|Serie de libros (82)||
|Bioquímica, biología molecular, tecnología genética||108|
|Ecología y conservación de la tierra||135|
5. Auflage bestellen
|Numero de paginas||174|
|Lugar de publicacion||Göttingen|
|Lugar de la disertacion||Universität Köln|
|Fecha de publicacion||09.12.2010|
|Clasificacion simple||Tesis doctoral|
Excessive nitrogen and phosphorus loading from municipal wastewater treatment plants is an ongoing threat to water quality, which leads to more stringent environmental regulations in different countries. Microalgal mediated twin-layer system offers an interesting alternative for nitrogen and phosphorus removal since it provides a treatment to remove both nutrients efficiently coupled with the production of potentially valuable biomass. In the twin-layer system, microalgae are immobilized by self-adhesion on a wet, microporous, ultrathin substrate (the substrate layer). Subtending the substrate layer, a second layer, consisting of a macroporous fibrous material (the source layer), provides the growth medium. Twin-layer effectively separate microalgae from the bulk of their growth medium, yet allow diffusion of nutrients.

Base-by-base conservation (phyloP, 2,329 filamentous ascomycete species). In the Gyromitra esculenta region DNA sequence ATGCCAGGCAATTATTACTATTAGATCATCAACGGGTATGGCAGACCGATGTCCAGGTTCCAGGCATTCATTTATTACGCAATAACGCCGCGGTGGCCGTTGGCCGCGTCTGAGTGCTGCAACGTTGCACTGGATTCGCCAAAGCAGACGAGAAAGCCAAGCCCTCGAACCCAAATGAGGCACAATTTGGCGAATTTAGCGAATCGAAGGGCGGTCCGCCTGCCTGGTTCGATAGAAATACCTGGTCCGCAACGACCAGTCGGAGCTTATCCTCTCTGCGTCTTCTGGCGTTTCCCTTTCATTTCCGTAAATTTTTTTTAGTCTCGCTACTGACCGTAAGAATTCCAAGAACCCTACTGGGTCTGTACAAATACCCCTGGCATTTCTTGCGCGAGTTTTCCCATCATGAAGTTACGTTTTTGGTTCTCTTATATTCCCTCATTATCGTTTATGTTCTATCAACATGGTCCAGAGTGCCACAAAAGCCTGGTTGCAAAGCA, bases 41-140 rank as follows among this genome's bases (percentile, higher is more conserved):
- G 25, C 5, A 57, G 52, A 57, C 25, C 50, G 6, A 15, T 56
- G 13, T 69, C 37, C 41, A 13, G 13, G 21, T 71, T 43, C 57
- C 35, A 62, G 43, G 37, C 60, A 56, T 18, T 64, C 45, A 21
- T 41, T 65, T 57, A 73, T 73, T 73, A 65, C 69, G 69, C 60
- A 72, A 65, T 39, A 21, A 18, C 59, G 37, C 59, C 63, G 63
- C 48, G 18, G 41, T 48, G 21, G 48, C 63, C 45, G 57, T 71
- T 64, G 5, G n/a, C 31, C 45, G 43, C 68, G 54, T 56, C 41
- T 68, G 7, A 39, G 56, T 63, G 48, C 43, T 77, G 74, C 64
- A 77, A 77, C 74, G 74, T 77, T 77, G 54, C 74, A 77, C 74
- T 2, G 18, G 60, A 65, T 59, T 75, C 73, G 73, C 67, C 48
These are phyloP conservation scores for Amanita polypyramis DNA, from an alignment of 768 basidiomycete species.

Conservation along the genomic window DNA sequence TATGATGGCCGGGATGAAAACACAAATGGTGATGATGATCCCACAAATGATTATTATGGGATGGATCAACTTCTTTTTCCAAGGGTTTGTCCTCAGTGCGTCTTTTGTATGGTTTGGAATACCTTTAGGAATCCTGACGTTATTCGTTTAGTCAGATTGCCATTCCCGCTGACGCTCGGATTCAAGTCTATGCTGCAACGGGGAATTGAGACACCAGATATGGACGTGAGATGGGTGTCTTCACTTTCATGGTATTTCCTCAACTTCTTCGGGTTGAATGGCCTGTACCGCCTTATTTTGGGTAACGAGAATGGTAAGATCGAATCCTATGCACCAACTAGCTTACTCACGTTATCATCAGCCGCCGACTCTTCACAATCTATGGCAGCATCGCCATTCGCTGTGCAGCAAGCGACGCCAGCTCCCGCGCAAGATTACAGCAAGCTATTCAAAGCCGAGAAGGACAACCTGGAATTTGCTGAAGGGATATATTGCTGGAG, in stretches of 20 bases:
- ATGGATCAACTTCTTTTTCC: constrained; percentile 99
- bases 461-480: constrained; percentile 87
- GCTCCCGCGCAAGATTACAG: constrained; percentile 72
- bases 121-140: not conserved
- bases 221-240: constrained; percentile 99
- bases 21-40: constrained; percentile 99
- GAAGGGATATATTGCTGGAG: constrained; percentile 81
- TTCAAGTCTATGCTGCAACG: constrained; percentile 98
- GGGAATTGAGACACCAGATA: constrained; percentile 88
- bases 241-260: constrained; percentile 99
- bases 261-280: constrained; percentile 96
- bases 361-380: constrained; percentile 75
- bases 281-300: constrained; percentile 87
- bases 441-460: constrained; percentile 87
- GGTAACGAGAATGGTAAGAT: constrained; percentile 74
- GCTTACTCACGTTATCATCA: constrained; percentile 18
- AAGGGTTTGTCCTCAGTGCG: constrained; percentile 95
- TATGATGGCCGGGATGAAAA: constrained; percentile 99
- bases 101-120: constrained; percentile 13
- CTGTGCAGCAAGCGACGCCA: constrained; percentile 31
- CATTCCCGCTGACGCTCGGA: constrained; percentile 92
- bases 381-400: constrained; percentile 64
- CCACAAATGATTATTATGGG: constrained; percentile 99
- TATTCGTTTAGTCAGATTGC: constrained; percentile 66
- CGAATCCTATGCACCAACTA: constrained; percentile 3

Nylon filter cloth and glass grid reinforced lamina were selected as the suitable substrate and source layer for twin-layer system, respectively. Immobilized green algae Scenedesmus rubescens and Chlamydomonas terricola showed highest biomass productivities among 23 algae supplied by synthetic secondary wastewater and were recommended for wastewater treatment in general. Removal of nitrogen and phosphorus from the real municipal wastewater by S. rubescens was investigated. During 54 days, S. rubescens grew well (1.05 g dry weight m-2 day-1), remained immobilized and removed phosphorus, nitrate and ammonium efficiently from four types of wastewater within short retention time (1-2 days), e.g. the residual phosphate-P was < 0.22 mg l-1 and nitrate-N was < 2 mg l-1 within one day in the secondary settled wastewater. Three scenarios were proposed on integrating twin-layer system into wastewater treatment plants. In one of the three, removing phosphorus and ammonium from 100 m3 primary settled wastewater to meet the discharge requirement i.e. = 1 mg l-1 P will need a minimal ground area of greenhouse of about 1369 m2 and 16.6 kWh electricity daily. It is concluded that immobilization of S. rubescens on twin-layers is an effective means to reduce nitrogen and phosphorus levels in the wastewater. More efforts should be focus on the selection of microalgae and co-immobilization of microalgae with microalgae/other microorganisms to reduce organic substances.